Friday, June 4, 2010

Tempeh

It's all about comfort foods this week. Noodles and curry coconut sauce in this case.. I started with one of Bittman's braised tempeh recipes. Have you ever tried tempeh? I have come around to really liking it, although I was laughing with friends recently that I can't even tell what a normal person would consider good anymore, because my taste for food is so varied these days. I do drink fermented beet juice, after all (yes, yes, it sounds horrific.. but you don't even know how good it is). I think tempeh falls in to the same category for many people.

I remember years ago buying tofu and putting it in stir fries, and then eating around it because the truth was, I didn't like it. But now that I have learned the tricks to cooking it up properly, it is a fantastic satisfying meal.

I had the same experience with tempeh. Tempeh is an Indonesian invention, traditionally made of whole soy beans formed into a cake and fermented. It is very high in B vitamins. Like all fermented bean foods, it has a full, earthy flavor, and can be a bit much for some palates. When I first tried it out I would use entire blocks of the stuff, grilled or whatever, and I just didn't like it. Bittman is a genius with these kinds of things though. In his discussion of tempeh, he explains that because it is so strong, it does well paired with really rich or sweet and sour tastes. Also, he suggests crumbling it into dishes instead of trying to eat a huge piece of the stuff. In this recipe, you crumble it into an oiled pan and fry it with garlic, ginger, and curry powder and then add even parts veggie stock and coconut milk and let the sauce boil down for 15 minutes or so. The original recipe calls for some chopped cabbage added near the end, but I had some kale on hand and it worked nicely.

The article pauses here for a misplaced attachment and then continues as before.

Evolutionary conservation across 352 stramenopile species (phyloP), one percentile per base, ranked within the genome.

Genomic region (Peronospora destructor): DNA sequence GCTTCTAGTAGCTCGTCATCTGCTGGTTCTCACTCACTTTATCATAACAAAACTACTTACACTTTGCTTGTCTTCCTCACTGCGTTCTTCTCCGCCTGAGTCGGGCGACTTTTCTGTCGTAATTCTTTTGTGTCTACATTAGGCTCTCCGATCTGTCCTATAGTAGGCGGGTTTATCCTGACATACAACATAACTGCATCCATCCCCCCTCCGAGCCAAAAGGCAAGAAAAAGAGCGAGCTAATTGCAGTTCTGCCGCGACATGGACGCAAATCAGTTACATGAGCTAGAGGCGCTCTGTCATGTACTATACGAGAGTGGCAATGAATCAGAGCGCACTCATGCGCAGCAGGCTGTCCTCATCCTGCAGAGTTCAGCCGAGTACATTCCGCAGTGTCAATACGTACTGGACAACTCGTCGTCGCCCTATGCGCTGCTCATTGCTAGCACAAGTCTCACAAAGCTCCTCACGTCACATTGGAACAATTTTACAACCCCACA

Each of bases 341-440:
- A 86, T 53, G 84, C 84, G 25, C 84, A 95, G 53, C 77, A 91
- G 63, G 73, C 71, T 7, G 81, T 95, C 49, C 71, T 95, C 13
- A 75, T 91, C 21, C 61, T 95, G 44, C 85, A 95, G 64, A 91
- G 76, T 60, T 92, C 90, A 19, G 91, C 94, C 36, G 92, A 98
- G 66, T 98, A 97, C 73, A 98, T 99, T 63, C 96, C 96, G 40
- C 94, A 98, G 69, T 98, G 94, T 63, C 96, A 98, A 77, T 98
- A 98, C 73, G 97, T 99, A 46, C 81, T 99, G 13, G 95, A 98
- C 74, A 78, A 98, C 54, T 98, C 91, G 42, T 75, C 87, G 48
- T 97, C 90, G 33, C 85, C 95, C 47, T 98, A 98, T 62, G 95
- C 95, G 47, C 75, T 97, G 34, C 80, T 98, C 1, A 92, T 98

Fortunately kale, like other substantial and slightly bitter greens, also mellow out beautifully with the addition of something rich (coconut milk) or sweet and sour (for example, try kale sauteed with some apple cider vinegar and maple syrup).

I served the dish with rice noodles. With help from Bittman, the tempeh was fantastic.

3 comments:

nicole said...

hmmm.

Claire said...

hmmm?

EO said...

I'll vouch for my wife on this one -- it really was very good.